Garoppolo - if he somehow clears the concussion protocol -
nor especially day-three selection Aiden O’Connell make particularly
robust fantasy football options either. Garoppolo has been productive
enough to scrape into the top twelve on a given week when he’s
healthy (peaking at No.10) and is either really on his game and/or
faces a beatable opponent. Yet the looming disaster of him leaving
early or in the middle of a game due to injury is always and ever
present, without enough ceiling to warrant taking the risk.
LV FPts Allowed vs. QBs: No.14
LV FPts Allowed vs. RBs: No.8
LV FPts Allowed vs. WRs: No.13
LV FPts Allowed vs. TEs: No.4
Allen has produced absolutely elite results, thus far (408 total
yards, 32 receptions, 2 TDs and 22.9 fantasy points per game).
With Mike Williams landing on IR this Week, there’s some sense
that Allen could see even more volume. On the other hand, if neither
Josh Palmer nor Quentin Johnson does enough to take away double
teams, Allen could be blanketed as much as he’s ever been, reducing
his catch rate, intended air yards per target, and yards after
catch. The truth is, in either scenario, Allen should get more
than enough targets from his talented quarterback to be a quality
start, especially against the ever-beatable Raiders.
Ekeler’s injury status has the lineups of many a fantasy
manager hanging in the balance right now. If he’s active,
it’s almost impossible not to find a spot for the highly
talented three-down back in one’s line up. But, at this
moment, it’s still unclear if he’ll will play, and
his status needs careful monitoring.
Palmer became a viable fantasy starter last season when the Chargers
were dealing with major injuries at wide receiver, scoring double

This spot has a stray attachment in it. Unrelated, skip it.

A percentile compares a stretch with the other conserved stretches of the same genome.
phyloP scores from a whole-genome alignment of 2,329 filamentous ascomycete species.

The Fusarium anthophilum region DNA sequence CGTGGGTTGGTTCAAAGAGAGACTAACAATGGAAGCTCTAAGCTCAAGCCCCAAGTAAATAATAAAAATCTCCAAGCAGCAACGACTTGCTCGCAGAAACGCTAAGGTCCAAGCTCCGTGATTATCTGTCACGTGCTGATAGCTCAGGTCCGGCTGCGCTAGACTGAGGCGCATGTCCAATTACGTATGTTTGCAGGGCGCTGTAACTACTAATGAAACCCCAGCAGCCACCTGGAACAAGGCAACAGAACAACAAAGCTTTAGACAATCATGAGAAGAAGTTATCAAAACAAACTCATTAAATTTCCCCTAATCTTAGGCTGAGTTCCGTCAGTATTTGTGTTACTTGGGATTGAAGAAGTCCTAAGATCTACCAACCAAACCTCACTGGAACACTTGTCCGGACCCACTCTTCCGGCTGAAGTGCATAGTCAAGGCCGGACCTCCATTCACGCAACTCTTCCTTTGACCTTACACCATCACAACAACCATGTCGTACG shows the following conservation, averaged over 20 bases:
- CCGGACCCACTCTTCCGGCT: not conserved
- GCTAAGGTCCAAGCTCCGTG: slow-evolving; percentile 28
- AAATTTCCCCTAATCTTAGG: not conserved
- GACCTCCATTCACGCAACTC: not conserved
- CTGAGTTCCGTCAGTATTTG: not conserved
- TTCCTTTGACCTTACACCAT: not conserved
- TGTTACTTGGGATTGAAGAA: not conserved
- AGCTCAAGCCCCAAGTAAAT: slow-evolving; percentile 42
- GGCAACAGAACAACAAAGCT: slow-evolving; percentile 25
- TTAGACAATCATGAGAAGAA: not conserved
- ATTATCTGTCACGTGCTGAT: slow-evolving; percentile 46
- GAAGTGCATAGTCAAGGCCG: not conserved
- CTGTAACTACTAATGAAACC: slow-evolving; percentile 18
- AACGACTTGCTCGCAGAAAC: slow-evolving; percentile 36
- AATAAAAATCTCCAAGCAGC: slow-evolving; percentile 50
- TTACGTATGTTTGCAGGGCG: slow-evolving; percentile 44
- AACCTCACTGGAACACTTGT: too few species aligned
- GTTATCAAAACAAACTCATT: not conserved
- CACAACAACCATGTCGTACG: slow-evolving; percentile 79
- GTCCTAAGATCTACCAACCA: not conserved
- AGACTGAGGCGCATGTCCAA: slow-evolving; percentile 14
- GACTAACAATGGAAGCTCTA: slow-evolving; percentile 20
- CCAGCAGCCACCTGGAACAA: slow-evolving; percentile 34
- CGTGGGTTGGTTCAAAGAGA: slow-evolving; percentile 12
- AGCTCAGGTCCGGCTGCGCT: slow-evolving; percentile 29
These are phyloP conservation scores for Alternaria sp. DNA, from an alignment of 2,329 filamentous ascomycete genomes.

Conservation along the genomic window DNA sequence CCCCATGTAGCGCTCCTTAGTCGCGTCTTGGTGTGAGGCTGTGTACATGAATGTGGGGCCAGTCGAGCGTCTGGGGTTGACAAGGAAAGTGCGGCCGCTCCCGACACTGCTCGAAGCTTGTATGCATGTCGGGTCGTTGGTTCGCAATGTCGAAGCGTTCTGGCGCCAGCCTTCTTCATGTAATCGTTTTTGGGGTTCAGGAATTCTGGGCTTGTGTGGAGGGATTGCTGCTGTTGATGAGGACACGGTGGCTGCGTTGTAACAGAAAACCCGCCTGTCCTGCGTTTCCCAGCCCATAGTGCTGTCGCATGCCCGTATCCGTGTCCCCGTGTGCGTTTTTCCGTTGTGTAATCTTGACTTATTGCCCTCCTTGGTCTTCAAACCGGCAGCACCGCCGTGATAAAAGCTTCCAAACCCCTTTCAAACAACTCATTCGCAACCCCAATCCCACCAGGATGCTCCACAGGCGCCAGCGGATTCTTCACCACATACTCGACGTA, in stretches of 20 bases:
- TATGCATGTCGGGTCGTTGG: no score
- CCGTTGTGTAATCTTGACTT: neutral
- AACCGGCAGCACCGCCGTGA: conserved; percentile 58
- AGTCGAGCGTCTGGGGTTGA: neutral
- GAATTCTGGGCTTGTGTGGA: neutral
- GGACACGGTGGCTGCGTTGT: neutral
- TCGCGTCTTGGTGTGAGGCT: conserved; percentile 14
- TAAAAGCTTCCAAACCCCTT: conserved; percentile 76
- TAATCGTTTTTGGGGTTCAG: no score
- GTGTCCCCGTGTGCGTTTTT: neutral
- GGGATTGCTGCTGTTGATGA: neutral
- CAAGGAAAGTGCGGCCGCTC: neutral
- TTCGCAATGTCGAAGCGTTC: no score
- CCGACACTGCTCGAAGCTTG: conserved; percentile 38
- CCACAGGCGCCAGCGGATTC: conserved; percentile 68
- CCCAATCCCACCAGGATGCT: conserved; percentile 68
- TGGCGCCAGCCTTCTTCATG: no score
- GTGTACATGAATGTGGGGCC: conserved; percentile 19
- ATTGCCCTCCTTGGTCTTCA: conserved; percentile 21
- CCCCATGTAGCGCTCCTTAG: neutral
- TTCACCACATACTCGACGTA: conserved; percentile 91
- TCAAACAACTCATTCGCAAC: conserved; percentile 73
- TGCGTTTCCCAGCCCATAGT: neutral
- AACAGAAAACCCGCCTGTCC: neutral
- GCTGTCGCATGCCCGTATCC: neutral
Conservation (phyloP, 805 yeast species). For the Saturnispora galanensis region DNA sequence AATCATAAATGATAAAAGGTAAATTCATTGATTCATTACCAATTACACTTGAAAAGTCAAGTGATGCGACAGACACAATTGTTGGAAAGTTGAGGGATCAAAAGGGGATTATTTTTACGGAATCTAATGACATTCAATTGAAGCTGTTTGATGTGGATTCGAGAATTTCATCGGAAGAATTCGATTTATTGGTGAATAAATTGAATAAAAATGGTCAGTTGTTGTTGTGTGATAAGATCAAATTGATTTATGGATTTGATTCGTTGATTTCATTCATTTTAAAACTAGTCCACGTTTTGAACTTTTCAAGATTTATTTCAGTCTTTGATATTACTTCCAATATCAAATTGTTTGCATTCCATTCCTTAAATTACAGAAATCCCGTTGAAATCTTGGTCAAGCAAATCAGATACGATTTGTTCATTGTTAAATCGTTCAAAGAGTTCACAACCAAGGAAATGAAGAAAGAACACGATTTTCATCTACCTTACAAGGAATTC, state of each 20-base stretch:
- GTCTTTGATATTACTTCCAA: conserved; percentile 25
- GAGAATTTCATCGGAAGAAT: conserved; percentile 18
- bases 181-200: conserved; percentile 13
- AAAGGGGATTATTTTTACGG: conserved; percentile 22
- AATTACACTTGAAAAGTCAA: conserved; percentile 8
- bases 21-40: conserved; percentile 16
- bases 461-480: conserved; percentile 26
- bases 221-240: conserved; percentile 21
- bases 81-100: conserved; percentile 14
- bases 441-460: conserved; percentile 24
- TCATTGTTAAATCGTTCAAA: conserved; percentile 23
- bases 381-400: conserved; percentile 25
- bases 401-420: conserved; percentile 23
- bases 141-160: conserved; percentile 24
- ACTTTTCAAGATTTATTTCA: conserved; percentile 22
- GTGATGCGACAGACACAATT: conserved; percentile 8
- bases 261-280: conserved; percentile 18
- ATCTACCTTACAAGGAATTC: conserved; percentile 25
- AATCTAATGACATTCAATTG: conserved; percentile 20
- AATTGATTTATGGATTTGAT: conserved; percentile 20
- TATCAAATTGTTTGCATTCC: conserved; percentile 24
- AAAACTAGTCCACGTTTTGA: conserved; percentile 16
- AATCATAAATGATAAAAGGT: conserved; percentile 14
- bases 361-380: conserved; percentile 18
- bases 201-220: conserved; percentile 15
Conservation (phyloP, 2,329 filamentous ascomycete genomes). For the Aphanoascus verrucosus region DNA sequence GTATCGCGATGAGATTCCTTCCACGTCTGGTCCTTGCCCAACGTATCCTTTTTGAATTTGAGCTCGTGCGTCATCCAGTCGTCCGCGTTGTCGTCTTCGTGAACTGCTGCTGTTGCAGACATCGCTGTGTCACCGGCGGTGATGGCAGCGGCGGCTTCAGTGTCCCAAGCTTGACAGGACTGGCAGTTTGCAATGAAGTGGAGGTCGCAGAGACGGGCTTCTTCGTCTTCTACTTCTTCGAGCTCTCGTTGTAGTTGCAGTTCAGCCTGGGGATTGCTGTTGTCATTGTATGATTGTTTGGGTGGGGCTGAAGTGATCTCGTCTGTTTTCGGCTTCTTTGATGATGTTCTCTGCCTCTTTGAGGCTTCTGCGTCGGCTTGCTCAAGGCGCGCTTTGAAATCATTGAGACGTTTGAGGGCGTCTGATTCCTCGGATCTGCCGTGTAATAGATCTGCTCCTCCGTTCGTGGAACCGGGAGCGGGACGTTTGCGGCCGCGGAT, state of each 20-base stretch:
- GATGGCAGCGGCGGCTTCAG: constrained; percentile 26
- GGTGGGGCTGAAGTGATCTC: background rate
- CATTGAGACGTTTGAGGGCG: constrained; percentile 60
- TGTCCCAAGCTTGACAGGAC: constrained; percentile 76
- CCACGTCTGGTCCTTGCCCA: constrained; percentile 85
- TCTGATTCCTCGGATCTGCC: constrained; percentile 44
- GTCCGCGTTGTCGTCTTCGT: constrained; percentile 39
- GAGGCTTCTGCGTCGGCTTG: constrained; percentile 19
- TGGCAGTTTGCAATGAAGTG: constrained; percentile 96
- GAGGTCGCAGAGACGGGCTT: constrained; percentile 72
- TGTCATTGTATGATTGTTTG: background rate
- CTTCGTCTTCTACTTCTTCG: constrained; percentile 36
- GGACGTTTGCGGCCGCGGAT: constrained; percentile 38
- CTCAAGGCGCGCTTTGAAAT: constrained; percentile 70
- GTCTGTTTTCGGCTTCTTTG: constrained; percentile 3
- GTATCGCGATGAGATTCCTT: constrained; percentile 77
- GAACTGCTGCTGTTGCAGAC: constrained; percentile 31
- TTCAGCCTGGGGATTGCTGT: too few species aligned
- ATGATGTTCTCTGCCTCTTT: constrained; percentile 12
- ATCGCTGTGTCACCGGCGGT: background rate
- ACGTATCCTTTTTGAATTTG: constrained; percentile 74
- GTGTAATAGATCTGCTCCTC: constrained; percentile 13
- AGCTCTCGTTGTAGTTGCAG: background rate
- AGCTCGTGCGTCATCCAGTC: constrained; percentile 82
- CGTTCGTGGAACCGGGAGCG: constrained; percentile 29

digit fantasy points in Weeks 2, 3, 6, 9 and 11. Week 11 was a
big cap off, as Palmer landed a 26.6-point day (8-106-2). But
it was Allen rather than Mike Williams who was out for most of
that time, and Allen’s receiving style is what Palmer is
a replacement for. Still, Palmer did have his big day with Allen
returning to the line up but sans Mike Williams, and saw 18 more
targets over the ensuing two weeks while Williams continued recuperating.
Enter Quentin Johnston, an added x-factor in the situation. He
better fits the profile and shoes of Mike Williams (which is reasonably
why he was drafted, considering Williams is a free agent at the
end of the season). But Johnston only has 8 targets and 26 yards
receiving through three games. Much like the man he is trying
to replace, Johnston may need at least a full year under his belt
before he’s ready to take on such a big role (Williams only saw
23 targets for 95 yards as a rookie).
It’s very likely that neither Palmer nor Johnston takes
on enough of the vacated targets to make a reliable weekly impact,
but if you find yourself in position to have to take a Hail Mary
this week, Palmer probably fits a manager looking for a decent
floor. Johnston is a best fit as an absolute boom-or-bust option.
Rhamondre Stevenson seems to be struggling to get things going
on the ground with just a 2.9 yards per carry average through
three games, but he’s still seeing excellent usage overall
as he’s seen 18 touches, 18 touches and 20 touches in those
Dallas’ defense has been excellent against opposing running backs
so it’s tough to be too excited about anyone facing them, but
they did get exposed a bit this past week by Arizona’s James Conner